We finally turn to the subroutine of detecting parents from perturbations. The premise of this subroutine is that a variable's children are most likely to be the ones affected most by a perturbation on that variable. Thus, this subroutine has a parameter DN, which is the number of descendants detected by perturbations that we include as children of the perturbed variable. This parameter can be determined by prior knowledge and the degree of confidence in the perturbations (the quality of the inhibitors, for example).
A final intricacy of the perturbations parents is in the case where a perturbation on variable y affects variable x substantially, but x and y are not correlated statistically. In this case, y can be added to the neighborhood of x without taking the place of one of the variables already in the neighborhood. This can be done as follows: an experiment can be run with y and N(x) measured together (without x). From that experiment, the empirical distribution of Y |N(x) can be determined. From this, the experiment with x and N(x) can be augmented with y (by choosing y according to Y|N(x). This allows larger effective neighborhoods, which in turn produces better results in the BN learning step.
In this subsection we turn to the study the validity of the output of the Markov Neighborhood Algorithm. We argue that with reasonable neighborhood sizes and some careful study, even the optimal results recovered by the BN algorithm with full data can be reached.
Let the optimal graph recovered from the BN study on full data be GBN, and the optimal graph recovered by the MNA with neighborhood size n be GMNA(n). First note that in the BN scoring, measuring each child/parent set simultaneously is sufficient for scoring. This is because the Bayesian score is the product of probabilities of child/parent sets. This implies that if every child/parent set is measured simultaneously in the MNA, GBN can be scored (or more accurately, GBN is in the restricted search space).
Two additional facts have to be accounted for: the measurement of each child/parent set and the correct scoring of graphs. The second issue arises because different child/parent sets might in general belong to a different number of neighborhoods, and thus we might have a different number of measurements for different child/parent sets. One has to be careful because the Bayesian score is sensitive to the number of measurements. This problem can be easily solved if the number of measurements (per neighborhood) is large and the priors on the subgraphs (of child/parent sets) are inversely proportional to the amount of data measuring the subgraphs. Alternatively, one can make sure that they use the same number of measurements while scoring every child/parent set.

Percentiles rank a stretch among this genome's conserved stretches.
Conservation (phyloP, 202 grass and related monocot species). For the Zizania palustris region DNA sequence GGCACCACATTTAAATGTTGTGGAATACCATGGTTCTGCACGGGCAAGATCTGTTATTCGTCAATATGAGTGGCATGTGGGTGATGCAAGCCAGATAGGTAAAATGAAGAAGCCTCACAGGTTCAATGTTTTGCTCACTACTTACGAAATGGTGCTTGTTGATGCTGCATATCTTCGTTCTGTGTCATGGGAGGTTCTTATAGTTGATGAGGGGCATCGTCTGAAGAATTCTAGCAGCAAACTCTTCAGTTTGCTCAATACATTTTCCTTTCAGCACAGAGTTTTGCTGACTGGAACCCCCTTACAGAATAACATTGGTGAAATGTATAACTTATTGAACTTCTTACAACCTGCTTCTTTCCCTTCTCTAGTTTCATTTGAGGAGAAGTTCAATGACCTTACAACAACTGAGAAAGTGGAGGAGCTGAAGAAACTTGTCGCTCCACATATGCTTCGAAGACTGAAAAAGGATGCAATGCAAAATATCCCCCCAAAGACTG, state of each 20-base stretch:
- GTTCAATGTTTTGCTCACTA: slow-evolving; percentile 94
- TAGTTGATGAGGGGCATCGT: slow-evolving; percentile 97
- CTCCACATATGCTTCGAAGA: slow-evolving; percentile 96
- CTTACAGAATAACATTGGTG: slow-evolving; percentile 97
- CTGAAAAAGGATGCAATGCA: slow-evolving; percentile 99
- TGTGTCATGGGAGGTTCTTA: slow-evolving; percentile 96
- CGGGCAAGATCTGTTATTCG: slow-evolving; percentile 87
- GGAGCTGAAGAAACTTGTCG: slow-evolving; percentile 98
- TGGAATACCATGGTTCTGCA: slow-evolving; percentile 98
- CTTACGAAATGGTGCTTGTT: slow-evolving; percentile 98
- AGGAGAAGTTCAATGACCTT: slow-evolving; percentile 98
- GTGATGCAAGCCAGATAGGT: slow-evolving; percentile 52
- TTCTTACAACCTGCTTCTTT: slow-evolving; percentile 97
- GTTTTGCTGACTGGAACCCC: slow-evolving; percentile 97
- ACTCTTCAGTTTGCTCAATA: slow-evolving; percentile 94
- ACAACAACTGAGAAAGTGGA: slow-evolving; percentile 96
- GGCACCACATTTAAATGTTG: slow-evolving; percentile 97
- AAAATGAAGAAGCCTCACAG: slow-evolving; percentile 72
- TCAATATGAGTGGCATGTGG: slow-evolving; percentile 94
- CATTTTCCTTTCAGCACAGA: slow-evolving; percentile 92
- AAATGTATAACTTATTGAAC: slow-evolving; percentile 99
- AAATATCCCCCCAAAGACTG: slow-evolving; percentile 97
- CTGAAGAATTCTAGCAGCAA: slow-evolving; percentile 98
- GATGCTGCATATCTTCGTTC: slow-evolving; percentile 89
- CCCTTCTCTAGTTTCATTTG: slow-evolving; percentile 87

The previous two points tell us that if we make sure that all child/parent sets in GBN are measured in a certain neighborhood, then GMNA(n) = GBN. This is what motivates our methodology for choosing the neighborhoods; we assume that parents are highly correlated with their children, or that perturbations on them affect their children most. It is obvious why these assumptions are natural, additionally, using conditional independence to prune the neighborhoods allows highly correlated grandparents and grandchildren to be picked out.
Thus under our assumptions, the Markov Neighborhood algorithm will produce results that are close to the results from BN learning on full data. Some parasitical edges might be enforced because of the restrictions on the search space, and the last step in the MNA attempts to clear those edges out, to further improve the results.